Fwd: Pkg iter_module for different versions of python
Might anyone know of a root place where python modules get saved to for
both python2 and 3. I assume I'm looking for all of the places where
"site-packages" can be written to.
---------- Forwarded message ---------
From: J A <jayrod84 at gmail.com>
Date: Sun, 9 Feb 2020 at 17:56
Subject: Re: Pkg iter_module for different versions of python
To: DL Neil <PythonList at danceswithmice.info>
Ya.. perhaps it would make more sense to start with "dirty" knowledge. I.e.
a list of package/module names and then make sure they have the required
entry points, therefore "validating" that they belong to me.
Is there a valid directory structure to start from that is universal?
perhaps from there I could parse through site-packages/**/MODULE_name.whl
and yes no more python 2 however a few of my commands are/were wrapping
third party tool api's that are python 2 :/
On Sun, 9 Feb 2020 at 17:05, DL Neil via Python-list <python-list at python.org>
> On 10/02/20 4:46 AM, J A wrote:
> > as a sysadmin I've written several small tools as python command line
> > that get installed with python setup.py install. I would now like to
> > another tool that would quickly list out all of my custom tools that may
> > installed on the system. so that others can get a quick menu of what
> > commands are available. I believe I have a working app that uses the
> > iter_modules function to list out all of the names and then I just filter
> > based on names that I know to be mine.
> > My problem.. This works if everyone of my tools is only written in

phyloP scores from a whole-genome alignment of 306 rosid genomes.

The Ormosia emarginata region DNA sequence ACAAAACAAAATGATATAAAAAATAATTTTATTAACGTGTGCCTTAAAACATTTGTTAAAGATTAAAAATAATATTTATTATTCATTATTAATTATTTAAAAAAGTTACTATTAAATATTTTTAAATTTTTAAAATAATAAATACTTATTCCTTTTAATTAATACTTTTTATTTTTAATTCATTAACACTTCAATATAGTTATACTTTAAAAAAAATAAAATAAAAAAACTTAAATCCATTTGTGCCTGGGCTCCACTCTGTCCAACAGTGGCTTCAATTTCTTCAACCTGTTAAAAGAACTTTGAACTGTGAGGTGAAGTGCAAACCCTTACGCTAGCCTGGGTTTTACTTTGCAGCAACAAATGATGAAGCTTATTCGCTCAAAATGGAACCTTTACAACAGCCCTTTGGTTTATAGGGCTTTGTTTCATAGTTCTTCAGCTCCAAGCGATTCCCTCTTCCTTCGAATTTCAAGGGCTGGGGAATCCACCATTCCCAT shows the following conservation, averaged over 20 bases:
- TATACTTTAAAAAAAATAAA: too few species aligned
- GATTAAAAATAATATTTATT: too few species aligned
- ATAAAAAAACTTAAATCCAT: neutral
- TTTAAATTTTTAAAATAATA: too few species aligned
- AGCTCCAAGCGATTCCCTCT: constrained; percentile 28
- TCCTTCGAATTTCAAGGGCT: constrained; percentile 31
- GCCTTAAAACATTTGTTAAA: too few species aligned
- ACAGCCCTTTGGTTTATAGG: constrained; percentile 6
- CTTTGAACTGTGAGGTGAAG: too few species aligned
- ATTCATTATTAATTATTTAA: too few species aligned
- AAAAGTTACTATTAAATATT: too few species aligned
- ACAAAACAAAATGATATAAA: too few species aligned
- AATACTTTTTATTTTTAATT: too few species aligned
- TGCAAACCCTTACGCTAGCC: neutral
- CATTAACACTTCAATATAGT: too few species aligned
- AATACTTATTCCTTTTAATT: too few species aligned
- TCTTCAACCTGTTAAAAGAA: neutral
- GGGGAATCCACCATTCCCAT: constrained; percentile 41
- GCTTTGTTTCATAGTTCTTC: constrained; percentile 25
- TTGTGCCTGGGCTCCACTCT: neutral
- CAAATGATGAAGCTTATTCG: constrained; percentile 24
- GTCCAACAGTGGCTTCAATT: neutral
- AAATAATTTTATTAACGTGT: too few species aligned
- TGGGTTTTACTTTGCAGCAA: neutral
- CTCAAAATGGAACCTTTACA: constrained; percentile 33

> python 3
> > or 2, but not both. Are there any tricks to getting iter_modules to
> > both python 3 and 2 installed modules?
> Is the issue with iter_modules?
> Remember that different Python versions are installed with separate
> libraries/paths. Accordingly, this lap-top's /usr/lib64 has both
> python2.7/ and python3.7/ sub-directories.
> When an application is running under one* or the other, the sys.path
> changes accordingly (assuming the pkgutil.iter_modules(path=None) option).
> (in case needed) Remember also that different installation methods may
> install packages in different directories anyway, eg personal
> installation or system-wide. So, even 'this' sys.path may not reveal
> what is present on 'this system'.
> Might it be worth reversing the strategy and starting from a list of
> your modules, search likely portions of the directory-structure for
> 'your stuff'?
> (from a perspective of complete ignorance of the problem domain)
> * requisite notice about not using deprecated Python2.n these days!
> ("Do as I say, but not as I do"? I suspect/hope that this system's 2.7
> is 'legacy' and no longer used for anything, including the OpSys)
> Regards =dn